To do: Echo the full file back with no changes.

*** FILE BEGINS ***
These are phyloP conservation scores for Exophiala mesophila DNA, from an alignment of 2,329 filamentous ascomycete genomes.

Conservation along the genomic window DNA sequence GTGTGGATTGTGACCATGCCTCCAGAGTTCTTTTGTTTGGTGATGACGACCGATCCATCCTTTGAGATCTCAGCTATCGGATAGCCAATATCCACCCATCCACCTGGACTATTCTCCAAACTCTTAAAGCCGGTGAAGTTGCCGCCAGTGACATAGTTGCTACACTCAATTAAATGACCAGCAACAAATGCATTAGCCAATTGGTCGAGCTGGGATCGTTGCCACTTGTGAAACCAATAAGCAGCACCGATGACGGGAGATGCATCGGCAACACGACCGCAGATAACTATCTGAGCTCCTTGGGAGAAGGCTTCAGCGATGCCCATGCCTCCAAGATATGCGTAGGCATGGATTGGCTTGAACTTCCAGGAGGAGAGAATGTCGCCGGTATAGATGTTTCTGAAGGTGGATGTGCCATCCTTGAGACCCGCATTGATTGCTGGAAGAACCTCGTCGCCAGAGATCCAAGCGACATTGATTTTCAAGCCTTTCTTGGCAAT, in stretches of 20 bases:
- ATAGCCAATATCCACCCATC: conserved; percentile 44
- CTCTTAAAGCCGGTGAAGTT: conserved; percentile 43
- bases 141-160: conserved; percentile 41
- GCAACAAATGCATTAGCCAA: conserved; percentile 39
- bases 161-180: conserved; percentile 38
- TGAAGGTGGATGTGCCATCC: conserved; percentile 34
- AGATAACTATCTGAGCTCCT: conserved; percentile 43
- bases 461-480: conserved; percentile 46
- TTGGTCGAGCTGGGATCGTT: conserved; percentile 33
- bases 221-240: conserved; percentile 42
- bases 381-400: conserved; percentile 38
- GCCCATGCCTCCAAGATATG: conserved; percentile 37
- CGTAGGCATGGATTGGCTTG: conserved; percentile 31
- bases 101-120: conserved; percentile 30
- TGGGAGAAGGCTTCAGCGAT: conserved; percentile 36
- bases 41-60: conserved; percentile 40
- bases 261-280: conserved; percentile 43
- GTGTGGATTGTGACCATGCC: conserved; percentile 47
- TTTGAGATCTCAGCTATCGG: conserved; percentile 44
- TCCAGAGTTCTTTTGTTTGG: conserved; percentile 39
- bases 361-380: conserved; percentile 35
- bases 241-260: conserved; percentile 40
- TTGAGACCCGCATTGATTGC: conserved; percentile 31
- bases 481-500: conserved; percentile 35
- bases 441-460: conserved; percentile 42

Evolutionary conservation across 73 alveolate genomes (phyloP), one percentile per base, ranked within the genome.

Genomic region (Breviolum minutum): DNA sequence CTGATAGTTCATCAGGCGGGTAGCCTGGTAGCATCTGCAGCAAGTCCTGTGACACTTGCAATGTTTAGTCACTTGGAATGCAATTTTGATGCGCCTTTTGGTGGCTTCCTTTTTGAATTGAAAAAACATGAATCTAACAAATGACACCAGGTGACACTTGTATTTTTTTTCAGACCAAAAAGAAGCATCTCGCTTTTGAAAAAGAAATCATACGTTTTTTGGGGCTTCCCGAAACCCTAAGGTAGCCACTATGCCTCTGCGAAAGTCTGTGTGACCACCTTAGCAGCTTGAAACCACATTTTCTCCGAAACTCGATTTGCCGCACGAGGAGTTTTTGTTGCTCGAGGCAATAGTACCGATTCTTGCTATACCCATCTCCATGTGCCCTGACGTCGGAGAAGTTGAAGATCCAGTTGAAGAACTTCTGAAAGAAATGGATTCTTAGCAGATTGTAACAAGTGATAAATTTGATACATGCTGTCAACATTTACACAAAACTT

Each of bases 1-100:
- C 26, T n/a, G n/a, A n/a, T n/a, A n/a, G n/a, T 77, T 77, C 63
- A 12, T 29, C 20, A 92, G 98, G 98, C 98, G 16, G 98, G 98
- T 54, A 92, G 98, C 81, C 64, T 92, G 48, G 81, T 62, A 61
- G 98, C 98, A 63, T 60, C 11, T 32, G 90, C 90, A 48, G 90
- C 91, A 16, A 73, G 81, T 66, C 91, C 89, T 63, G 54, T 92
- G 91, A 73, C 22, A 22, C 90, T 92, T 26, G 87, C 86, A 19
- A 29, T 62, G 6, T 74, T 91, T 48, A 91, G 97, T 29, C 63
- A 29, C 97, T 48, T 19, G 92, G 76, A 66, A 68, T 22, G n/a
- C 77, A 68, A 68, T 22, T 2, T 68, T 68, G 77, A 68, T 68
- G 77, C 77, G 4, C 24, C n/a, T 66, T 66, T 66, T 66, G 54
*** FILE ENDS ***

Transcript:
These are phyloP conservation scores for Exophiala mesophila DNA, from an alignment of 2,329 filamentous ascomycete genomes.

Conservation along the genomic window DNA sequence GTGTGGATTGTGACCATGCCTCCAGAGTTCTTTTGTTTGGTGATGACGACCGATCCATCCTTTGAGATCTCAGCTATCGGATAGCCAATATCCACCCATCCACCTGGACTATTCTCCAAACTCTTAAAGCCGGTGAAGTTGCCGCCAGTGACATAGTTGCTACACTCAATTAAATGACCAGCAACAAATGCATTAGCCAATTGGTCGAGCTGGGATCGTTGCCACTTGTGAAACCAATAAGCAGCACCGATGACGGGAGATGCATCGGCAACACGACCGCAGATAACTATCTGAGCTCCTTGGGAGAAGGCTTCAGCGATGCCCATGCCTCCAAGATATGCGTAGGCATGGATTGGCTTGAACTTCCAGGAGGAGAGAATGTCGCCGGTATAGATGTTTCTGAAGGTGGATGTGCCATCCTTGAGACCCGCATTGATTGCTGGAAGAACCTCGTCGCCAGAGATCCAAGCGACATTGATTTTCAAGCCTTTCTTGGCAAT, in stretches of 20 bases:
- ATAGCCAATATCCACCCATC: conserved; percentile 44
- CTCTTAAAGCCGGTGAAGTT: conserved; percentile 43
- bases 141-160: conserved; percentile 41
- GCAACAAATGCATTAGCCAA: conserved; percentile 39
- bases 161-180: conserved; percentile 38
- TGAAGGTGGATGTGCCATCC: conserved; percentile 34
- AGATAACTATCTGAGCTCCT: conserved; percentile 43
- bases 461-480: conserved; percentile 46
- TTGGTCGAGCTGGGATCGTT: conserved; percentile 33
- bases 221-240: conserved; percentile 42
- bases 381-400: conserved; percentile 38
- GCCCATGCCTCCAAGATATG: conserved; percentile 37
- CGTAGGCATGGATTGGCTTG: conserved; percentile 31
- bases 101-120: conserved; percentile 30
- TGGGAGAAGGCTTCAGCGAT: conserved; percentile 36
- bases 41-60: conserved; percentile 40
- bases 261-280: conserved; percentile 43
- GTGTGGATTGTGACCATGCC: conserved; percentile 47
- TTTGAGATCTCAGCTATCGG: conserved; percentile 44
- TCCAGAGTTCTTTTGTTTGG: conserved; percentile 39
- bases 361-380: conserved; percentile 35
- bases 241-260: conserved; percentile 40
- TTGAGACCCGCATTGATTGC: conserved; percentile 31
- bases 481-500: conserved; percentile 35
- bases 441-460: conserved; percentile 42

Evolutionary conservation across 73 alveolate genomes (phyloP), one percentile per base, ranked within the genome.

Genomic region (Breviolum minutum): DNA sequence CTGATAGTTCATCAGGCGGGTAGCCTGGTAGCATCTGCAGCAAGTCCTGTGACACTTGCAATGTTTAGTCACTTGGAATGCAATTTTGATGCGCCTTTTGGTGGCTTCCTTTTTGAATTGAAAAAACATGAATCTAACAAATGACACCAGGTGACACTTGTATTTTTTTTCAGACCAAAAAGAAGCATCTCGCTTTTGAAAAAGAAATCATACGTTTTTTGGGGCTTCCCGAAACCCTAAGGTAGCCACTATGCCTCTGCGAAAGTCTGTGTGACCACCTTAGCAGCTTGAAACCACATTTTCTCCGAAACTCGATTTGCCGCACGAGGAGTTTTTGTTGCTCGAGGCAATAGTACCGATTCTTGCTATACCCATCTCCATGTGCCCTGACGTCGGAGAAGTTGAAGATCCAGTTGAAGAACTTCTGAAAGAAATGGATTCTTAGCAGATTGTAACAAGTGATAAATTTGATACATGCTGTCAACATTTACACAAAACTT

Each of bases 1-100:
- C 26, T n/a, G n/a, A n/a, T n/a, A n/a, G n/a, T 77, T 77, C 63
- A 12, T 29, C 20, A 92, G 98, G 98, C 98, G 16, G 98, G 98
- T 54, A 92, G 98, C 81, C 64, T 92, G 48, G 81, T 62, A 61
- G 98, C 98, A 63, T 60, C 11, T 32, G 90, C 90, A 48, G 90
- C 91, A 16, A 73, G 81, T 66, C 91, C 89, T 63, G 54, T 92
- G 91, A 73, C 22, A 22, C 90, T 92, T 26, G 87, C 86, A 19
- A 29, T 62, G 6, T 74, T 91, T 48, A 91, G 97, T 29, C 63
- A 29, C 97, T 48, T 19, G 92, G 76, A 66, A 68, T 22, G n/a
- C 77, A 68, A 68, T 22, T 2, T 68, T 68, G 77, A 68, T 68
- G 77, C 77, G 4, C 24, C n/a, T 66, T 66, T 66, T 66, G 54